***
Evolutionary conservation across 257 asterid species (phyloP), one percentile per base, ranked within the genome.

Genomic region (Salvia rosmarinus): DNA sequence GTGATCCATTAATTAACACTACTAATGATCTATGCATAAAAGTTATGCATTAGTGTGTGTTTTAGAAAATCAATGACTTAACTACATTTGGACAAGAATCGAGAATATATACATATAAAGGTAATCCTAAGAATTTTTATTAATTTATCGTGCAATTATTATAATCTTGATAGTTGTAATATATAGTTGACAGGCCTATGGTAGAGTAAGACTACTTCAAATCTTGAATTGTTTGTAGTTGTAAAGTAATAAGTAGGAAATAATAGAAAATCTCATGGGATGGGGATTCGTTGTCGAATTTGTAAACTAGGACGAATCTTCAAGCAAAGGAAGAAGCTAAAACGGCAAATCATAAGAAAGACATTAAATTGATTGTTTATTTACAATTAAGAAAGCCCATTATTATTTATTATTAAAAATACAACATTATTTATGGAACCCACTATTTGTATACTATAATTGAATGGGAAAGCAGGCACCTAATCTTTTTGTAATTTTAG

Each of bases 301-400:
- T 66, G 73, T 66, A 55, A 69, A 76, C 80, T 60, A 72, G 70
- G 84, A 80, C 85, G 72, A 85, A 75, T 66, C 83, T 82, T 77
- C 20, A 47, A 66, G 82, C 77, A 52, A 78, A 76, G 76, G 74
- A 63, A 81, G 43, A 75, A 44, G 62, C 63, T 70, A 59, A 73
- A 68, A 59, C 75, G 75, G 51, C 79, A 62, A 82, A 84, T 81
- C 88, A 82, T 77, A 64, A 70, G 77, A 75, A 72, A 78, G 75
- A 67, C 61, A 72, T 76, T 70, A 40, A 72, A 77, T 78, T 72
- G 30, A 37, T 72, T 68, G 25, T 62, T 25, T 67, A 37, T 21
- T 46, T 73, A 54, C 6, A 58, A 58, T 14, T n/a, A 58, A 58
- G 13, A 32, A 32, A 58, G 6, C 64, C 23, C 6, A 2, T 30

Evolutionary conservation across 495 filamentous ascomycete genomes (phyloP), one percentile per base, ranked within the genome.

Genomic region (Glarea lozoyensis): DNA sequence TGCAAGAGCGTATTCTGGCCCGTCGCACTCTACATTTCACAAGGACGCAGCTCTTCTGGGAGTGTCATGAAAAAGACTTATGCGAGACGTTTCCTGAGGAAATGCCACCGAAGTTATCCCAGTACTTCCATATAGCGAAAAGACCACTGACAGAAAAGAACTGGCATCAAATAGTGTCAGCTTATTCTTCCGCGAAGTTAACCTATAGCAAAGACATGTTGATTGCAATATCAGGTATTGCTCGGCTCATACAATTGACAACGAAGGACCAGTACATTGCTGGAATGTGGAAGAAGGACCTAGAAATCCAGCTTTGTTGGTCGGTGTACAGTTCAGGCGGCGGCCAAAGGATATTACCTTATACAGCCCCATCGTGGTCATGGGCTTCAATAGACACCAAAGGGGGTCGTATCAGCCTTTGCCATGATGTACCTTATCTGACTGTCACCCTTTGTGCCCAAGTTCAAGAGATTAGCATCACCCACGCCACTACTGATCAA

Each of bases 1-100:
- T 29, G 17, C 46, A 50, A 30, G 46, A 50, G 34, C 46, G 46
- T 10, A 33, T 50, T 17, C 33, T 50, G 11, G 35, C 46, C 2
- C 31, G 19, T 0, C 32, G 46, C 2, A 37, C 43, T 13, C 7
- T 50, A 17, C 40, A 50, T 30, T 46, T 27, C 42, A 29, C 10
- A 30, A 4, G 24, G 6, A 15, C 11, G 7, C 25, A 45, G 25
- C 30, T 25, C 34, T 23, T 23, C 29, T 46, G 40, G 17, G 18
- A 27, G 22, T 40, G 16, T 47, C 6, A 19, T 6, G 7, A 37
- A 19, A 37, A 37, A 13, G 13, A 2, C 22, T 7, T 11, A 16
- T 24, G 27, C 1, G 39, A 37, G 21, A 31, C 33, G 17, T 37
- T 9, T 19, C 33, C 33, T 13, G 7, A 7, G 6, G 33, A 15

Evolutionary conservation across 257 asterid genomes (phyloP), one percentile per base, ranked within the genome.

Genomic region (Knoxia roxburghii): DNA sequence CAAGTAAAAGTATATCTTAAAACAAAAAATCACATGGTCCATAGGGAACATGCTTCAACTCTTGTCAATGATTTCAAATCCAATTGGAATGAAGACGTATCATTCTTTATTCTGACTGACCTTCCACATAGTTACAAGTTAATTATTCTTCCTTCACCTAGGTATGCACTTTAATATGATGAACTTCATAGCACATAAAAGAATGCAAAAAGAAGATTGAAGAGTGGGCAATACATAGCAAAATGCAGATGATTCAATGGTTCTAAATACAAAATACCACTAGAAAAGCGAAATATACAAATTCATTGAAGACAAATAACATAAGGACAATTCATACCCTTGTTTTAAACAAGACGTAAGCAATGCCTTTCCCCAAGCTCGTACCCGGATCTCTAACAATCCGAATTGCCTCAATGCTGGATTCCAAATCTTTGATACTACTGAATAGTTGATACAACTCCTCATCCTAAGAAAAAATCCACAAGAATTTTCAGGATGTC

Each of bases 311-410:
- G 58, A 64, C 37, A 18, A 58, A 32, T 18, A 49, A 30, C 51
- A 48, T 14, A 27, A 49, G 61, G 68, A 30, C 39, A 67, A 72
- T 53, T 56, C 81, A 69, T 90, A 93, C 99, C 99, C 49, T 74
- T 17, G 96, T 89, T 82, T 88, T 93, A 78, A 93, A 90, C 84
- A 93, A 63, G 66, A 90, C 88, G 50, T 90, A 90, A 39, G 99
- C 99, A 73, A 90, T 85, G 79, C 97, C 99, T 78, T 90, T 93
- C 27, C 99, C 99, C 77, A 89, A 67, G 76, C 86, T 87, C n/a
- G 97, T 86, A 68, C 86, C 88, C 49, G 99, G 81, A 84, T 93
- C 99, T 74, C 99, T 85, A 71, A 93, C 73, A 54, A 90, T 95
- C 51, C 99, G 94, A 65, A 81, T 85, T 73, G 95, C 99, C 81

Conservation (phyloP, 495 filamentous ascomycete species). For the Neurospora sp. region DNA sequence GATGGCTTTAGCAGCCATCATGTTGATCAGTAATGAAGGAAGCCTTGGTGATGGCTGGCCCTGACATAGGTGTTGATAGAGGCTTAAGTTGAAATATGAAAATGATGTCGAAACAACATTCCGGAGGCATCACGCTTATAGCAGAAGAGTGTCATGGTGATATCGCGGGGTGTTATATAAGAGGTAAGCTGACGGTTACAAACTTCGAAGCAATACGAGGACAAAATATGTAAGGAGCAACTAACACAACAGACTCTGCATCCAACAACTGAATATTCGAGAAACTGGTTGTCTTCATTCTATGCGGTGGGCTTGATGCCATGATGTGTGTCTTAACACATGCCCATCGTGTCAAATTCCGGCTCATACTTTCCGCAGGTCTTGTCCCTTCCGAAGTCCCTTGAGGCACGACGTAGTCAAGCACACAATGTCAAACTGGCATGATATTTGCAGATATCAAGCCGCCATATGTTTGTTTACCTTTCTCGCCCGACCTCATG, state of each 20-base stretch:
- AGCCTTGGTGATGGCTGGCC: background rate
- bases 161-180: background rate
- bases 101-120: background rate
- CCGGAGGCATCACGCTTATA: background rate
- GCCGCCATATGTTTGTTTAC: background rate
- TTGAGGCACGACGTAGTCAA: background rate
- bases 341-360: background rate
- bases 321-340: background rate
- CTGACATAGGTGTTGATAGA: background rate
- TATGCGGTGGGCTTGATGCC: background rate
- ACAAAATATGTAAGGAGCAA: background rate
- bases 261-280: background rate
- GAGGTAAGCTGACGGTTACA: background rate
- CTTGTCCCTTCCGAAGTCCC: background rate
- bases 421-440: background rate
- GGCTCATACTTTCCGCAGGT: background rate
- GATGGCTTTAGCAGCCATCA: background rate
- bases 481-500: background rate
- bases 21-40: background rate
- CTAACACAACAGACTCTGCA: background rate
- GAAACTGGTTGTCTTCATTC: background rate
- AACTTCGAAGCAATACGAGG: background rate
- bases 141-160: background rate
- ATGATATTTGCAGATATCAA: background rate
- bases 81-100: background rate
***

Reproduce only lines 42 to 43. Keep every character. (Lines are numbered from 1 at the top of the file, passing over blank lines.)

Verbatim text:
- bases 161-180: background rate
- bases 101-120: background rate